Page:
Micro(RNA) Management and Mismanagement of the Islet.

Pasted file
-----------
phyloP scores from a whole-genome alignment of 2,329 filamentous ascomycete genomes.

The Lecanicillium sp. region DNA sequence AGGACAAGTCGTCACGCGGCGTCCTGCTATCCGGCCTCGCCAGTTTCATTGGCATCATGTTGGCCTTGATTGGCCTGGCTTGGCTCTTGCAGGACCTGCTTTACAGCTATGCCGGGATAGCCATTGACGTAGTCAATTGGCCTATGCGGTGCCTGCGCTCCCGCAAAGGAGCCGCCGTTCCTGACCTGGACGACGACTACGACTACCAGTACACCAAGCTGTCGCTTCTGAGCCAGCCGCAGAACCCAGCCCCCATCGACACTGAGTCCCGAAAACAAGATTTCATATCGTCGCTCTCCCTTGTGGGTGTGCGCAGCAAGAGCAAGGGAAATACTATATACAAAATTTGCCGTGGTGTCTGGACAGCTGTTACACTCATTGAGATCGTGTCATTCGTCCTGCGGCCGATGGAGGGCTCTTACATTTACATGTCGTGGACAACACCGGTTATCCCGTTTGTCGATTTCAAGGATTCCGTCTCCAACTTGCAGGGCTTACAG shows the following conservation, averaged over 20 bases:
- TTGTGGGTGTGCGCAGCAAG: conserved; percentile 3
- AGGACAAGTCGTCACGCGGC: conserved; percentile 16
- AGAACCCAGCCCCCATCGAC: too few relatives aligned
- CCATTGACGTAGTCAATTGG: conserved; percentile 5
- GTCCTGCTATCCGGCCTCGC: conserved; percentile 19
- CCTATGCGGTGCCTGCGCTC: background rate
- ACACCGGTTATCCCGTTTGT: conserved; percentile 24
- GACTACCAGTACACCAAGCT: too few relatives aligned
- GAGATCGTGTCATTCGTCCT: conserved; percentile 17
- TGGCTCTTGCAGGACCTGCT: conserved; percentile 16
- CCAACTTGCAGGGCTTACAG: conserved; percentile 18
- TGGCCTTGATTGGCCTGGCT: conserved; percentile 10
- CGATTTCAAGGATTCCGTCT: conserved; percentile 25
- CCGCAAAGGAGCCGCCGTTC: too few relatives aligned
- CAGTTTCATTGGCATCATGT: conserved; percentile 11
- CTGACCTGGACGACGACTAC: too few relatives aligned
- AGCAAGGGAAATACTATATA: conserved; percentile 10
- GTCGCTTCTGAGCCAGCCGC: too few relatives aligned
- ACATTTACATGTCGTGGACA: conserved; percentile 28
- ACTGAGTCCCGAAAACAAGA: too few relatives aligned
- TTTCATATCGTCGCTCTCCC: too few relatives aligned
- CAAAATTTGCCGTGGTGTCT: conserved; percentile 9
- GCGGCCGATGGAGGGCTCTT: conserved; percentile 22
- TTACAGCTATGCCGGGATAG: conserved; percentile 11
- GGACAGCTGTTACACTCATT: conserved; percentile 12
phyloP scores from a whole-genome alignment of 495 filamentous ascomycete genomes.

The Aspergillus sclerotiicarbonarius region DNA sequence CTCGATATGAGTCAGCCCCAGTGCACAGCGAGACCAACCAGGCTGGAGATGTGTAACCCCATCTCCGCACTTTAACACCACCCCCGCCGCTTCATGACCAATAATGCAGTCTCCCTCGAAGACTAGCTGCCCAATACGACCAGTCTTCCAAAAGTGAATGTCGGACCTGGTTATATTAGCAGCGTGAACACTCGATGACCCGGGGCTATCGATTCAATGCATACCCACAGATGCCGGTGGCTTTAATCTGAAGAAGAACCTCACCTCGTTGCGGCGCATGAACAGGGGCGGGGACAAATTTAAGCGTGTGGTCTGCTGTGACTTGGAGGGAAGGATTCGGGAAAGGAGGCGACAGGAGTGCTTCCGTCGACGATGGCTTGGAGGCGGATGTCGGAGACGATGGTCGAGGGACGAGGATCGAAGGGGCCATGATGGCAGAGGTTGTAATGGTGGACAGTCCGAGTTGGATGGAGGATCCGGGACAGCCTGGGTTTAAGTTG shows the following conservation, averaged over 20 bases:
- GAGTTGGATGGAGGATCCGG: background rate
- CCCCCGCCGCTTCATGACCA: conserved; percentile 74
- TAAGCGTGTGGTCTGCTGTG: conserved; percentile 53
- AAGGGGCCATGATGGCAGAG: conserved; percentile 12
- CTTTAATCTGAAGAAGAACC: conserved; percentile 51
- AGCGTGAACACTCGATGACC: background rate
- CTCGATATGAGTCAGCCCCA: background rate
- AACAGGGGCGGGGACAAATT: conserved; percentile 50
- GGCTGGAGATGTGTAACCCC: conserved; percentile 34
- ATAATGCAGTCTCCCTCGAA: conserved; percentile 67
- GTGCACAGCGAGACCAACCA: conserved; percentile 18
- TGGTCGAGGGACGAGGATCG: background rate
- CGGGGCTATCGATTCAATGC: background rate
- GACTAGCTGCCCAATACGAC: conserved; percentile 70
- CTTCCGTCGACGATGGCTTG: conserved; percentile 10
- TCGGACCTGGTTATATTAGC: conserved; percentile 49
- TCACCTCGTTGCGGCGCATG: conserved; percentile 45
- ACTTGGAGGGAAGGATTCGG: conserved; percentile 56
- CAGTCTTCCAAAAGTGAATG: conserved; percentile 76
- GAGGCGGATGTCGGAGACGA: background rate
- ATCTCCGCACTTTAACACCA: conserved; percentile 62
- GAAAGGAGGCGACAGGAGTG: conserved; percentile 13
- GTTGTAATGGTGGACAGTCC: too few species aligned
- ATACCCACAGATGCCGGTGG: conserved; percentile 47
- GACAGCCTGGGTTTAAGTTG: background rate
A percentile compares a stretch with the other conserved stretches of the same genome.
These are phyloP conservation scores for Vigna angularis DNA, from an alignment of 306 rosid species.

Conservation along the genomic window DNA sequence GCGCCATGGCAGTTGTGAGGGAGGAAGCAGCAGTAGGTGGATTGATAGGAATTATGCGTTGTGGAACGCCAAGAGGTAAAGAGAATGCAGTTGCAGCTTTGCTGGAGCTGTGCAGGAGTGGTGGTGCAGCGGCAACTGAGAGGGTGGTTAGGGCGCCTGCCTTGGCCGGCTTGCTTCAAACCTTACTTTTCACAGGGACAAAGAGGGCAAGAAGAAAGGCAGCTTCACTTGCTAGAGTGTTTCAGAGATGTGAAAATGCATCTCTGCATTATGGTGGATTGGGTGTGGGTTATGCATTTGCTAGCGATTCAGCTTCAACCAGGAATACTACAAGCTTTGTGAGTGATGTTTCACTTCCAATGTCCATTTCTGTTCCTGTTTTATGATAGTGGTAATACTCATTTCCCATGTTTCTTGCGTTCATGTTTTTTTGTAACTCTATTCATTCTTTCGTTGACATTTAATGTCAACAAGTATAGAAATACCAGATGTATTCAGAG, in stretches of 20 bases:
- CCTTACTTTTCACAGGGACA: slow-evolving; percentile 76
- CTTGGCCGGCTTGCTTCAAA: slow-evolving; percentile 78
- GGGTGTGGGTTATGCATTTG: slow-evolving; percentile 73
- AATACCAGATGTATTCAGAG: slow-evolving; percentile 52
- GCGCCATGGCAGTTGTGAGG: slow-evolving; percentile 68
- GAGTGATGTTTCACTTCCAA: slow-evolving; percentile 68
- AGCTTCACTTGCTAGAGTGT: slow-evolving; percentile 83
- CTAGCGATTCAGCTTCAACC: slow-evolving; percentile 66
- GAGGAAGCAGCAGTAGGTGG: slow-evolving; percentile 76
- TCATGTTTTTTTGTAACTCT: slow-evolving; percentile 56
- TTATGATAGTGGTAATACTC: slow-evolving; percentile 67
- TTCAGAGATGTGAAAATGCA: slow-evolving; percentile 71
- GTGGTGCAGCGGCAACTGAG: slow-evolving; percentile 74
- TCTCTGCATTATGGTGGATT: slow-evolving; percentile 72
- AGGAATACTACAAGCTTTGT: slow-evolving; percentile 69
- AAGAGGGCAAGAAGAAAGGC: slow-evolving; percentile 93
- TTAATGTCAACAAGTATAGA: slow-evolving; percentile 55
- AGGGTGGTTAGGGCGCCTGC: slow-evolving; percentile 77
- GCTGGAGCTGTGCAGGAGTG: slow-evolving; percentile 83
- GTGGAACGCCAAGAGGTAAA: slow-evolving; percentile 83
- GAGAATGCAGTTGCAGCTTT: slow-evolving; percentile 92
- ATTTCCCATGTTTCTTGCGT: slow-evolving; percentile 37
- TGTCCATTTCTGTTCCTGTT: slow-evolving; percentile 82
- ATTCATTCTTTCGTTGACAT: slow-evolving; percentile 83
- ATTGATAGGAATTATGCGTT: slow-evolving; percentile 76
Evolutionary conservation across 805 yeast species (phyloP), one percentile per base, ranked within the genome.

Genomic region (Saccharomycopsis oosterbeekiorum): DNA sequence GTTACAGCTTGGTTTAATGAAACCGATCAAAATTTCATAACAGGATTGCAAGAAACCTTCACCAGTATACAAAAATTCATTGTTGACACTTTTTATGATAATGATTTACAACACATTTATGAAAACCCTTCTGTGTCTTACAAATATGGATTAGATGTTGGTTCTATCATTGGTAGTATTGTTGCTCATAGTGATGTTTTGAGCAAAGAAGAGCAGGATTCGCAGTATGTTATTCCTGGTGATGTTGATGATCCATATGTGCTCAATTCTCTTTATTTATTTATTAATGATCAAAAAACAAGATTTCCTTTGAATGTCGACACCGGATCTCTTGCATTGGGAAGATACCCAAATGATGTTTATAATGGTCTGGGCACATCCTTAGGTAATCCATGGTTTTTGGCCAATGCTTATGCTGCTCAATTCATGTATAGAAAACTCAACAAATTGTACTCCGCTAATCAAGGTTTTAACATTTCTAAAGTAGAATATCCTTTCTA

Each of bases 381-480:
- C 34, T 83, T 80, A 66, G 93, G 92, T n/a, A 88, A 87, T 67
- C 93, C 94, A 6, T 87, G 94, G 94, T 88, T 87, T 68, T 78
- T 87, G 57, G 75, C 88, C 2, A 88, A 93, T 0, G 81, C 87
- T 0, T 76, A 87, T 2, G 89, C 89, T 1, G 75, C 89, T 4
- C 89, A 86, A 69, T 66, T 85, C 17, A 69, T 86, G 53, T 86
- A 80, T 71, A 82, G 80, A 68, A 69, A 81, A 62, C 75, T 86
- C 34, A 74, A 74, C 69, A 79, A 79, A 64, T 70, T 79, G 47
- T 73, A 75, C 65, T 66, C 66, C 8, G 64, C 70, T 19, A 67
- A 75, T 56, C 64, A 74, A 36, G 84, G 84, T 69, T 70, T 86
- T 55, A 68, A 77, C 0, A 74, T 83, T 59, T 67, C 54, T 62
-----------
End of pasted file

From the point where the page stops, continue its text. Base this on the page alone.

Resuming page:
AbstractPancreatic β-cells located within the islets of Langerhans play a central role in metabolic control. The main function of these cells is to produce and secrete insulin in response to a rise in circulating levels of glucose and other nutrients. The release of insufficient insulin to cover the organism needs results in chronic hyperglycemia and diabetes development. β-cells insure a highly specialized task and to efficiently accomplish their function they need to express a specific set of genes. MicroRNAs (miRNAs) are small noncoding RNAs and key regulators of gene expression. Indeed, by partially pairing to specific sequences in the 3' untranslated regions of target mRNAs, each of them can control the translation of hundreds of transcripts. In this review, we focus on few key miRNAs controlling islet function and discuss: their differential expression in Type 2 diabetes (T2D), their regulation by genetic and environmental factors, and their therapeutic potential. Genetic and epigenetic changes or prolonged exposure to hyperglycemia and/or hyperlipidemia can affect the β-cell miRNA expression profile, resulting in impaired β-cell function and survival leading to the development of T2D. Experimental approaches permitting to correct the level of misexpressed miRNAs have been shown to prevent or treat T2D in animal models, suggesting that these small RNAs may become interesting therapeutic targets. However, translation of these experimental findings to the clinics will necessitate the development of innovative strategies allowing safe and specific delivery of compounds modulating the level of the relevant miRNAs to the β-cells.